One hallmark difficulty of children with Autism Spectrum Disorder (ASD) centers on communication and speech. Research into computer visualizations of voice has been shown to influence conversational patterns and allow users to reflect upon their speech. In this research, called the Spoken Impact Project (SIP), we explore the effects of audio and visual feedback on vocalization in low-functioning children with ASD. By presenting a child with a new interpretation of their vocalizations (though audio and visual feedback), we aim to provide them with additional means of understanding and exploring their own voice. The SIP research spans over 12 months, including the creation of multiple software packages and detailed analysis of more than 20 hours of experimental video. This thesis details the four major components of this research project; 1) theory for visuals as feedback; 2) Supporting Video Annotation; 3) Creation of a Coding Guideline for Working with pre-verbal children and computers, and; 4) exploring SIP in an Experimental Context. In this work, we demonstrate the potential of computer generated audio and visual feedback to shape vocalizations of children with ASD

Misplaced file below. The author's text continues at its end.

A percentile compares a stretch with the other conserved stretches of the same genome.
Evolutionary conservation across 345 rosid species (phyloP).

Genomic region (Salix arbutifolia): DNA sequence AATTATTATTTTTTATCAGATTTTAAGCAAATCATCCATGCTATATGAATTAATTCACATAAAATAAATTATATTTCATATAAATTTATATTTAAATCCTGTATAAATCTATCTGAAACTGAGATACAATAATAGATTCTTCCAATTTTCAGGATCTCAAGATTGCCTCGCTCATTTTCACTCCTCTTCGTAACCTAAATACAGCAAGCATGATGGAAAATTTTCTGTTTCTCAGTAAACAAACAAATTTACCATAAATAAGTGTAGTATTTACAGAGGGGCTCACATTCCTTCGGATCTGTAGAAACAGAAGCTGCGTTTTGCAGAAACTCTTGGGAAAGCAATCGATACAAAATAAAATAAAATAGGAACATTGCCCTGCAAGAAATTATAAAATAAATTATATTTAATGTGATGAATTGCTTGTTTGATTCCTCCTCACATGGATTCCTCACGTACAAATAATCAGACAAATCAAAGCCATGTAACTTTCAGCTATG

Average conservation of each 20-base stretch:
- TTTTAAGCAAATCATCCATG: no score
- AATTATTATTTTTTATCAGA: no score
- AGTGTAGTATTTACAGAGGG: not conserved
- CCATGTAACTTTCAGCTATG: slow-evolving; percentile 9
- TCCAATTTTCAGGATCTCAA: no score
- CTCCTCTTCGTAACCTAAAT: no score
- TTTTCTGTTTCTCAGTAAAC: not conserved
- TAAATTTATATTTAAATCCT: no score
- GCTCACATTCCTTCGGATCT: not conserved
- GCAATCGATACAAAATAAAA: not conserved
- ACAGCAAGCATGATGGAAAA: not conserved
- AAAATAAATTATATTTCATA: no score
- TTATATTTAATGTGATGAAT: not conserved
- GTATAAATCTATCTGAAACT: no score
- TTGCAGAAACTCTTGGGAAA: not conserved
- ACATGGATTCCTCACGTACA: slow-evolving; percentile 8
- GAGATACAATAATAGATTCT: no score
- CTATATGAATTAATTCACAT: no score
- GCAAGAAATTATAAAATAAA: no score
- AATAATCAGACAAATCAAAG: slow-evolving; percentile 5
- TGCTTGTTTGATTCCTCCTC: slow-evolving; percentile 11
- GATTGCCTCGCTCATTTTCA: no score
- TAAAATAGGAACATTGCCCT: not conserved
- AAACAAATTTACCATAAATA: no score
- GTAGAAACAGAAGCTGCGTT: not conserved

Full Thesis:
Download Joshua Hailpern’s Full Thesis

Thesis Advisor:
Karrie Karahalios

Award Date:
December 31, 2008

University of Illinois at Urbana Champaign
Urbana, IL USA

Author Contact: